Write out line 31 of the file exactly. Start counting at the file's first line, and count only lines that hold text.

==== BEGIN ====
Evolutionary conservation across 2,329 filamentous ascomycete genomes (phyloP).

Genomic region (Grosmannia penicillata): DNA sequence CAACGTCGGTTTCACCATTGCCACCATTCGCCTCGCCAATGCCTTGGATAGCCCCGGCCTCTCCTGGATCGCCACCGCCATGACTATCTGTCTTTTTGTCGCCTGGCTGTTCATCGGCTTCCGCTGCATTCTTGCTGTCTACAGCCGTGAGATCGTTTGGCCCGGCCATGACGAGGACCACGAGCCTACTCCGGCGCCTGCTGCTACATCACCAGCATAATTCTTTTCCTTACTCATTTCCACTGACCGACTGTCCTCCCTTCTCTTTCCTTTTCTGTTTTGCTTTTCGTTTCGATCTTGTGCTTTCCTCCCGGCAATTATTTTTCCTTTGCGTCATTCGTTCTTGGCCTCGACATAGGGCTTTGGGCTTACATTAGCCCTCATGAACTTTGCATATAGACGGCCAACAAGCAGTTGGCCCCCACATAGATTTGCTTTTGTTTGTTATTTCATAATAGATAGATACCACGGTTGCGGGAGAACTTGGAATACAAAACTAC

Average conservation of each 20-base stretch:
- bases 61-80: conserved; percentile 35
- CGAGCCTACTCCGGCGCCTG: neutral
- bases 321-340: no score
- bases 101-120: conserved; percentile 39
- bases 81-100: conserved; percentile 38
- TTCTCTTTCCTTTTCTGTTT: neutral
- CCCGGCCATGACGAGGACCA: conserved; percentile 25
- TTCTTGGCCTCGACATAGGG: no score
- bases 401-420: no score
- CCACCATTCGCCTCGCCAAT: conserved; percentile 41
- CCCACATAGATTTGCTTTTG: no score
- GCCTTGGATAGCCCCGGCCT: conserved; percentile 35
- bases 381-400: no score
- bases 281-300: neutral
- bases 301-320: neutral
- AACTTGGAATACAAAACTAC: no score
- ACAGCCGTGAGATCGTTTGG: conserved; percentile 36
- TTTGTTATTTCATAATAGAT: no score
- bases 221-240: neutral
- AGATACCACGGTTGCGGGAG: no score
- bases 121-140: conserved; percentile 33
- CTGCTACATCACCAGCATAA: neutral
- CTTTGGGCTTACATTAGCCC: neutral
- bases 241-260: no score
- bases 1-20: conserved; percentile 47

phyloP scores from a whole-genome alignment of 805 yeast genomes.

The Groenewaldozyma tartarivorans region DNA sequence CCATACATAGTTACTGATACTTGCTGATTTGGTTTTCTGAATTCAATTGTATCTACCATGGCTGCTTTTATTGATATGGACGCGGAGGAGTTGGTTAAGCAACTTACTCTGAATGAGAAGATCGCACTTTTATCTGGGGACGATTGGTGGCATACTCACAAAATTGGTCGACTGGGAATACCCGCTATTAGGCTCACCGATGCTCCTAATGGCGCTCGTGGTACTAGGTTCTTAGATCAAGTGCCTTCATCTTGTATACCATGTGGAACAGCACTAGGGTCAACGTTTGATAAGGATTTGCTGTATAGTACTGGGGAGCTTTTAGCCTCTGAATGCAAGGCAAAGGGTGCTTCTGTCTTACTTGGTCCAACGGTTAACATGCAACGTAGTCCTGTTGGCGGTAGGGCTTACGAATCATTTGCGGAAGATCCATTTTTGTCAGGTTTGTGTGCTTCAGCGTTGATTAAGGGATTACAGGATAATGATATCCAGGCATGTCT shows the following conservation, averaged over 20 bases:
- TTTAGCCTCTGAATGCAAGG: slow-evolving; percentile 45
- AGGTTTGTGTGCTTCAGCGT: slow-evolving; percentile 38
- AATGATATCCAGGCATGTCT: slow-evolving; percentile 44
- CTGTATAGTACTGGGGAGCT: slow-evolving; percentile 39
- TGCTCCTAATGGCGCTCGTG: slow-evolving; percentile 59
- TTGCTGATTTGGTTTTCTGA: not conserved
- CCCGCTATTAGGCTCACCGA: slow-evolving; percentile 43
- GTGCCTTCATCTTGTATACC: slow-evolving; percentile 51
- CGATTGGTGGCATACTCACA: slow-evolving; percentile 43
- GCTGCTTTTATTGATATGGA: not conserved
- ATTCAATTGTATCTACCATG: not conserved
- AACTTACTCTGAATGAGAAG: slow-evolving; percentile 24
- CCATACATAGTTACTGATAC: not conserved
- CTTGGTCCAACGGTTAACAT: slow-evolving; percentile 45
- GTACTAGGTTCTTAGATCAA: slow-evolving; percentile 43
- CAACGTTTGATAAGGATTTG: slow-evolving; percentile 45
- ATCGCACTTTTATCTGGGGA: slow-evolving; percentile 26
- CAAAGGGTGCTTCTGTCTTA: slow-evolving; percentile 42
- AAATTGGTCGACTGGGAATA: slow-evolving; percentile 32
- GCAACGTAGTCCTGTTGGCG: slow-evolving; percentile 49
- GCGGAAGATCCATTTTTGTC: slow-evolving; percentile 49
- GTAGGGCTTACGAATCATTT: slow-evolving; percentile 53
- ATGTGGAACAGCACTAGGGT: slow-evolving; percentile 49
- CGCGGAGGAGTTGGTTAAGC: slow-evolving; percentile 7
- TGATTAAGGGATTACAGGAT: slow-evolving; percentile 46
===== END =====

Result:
- TTTAGCCTCTGAATGCAAGG: slow-evolving; percentile 45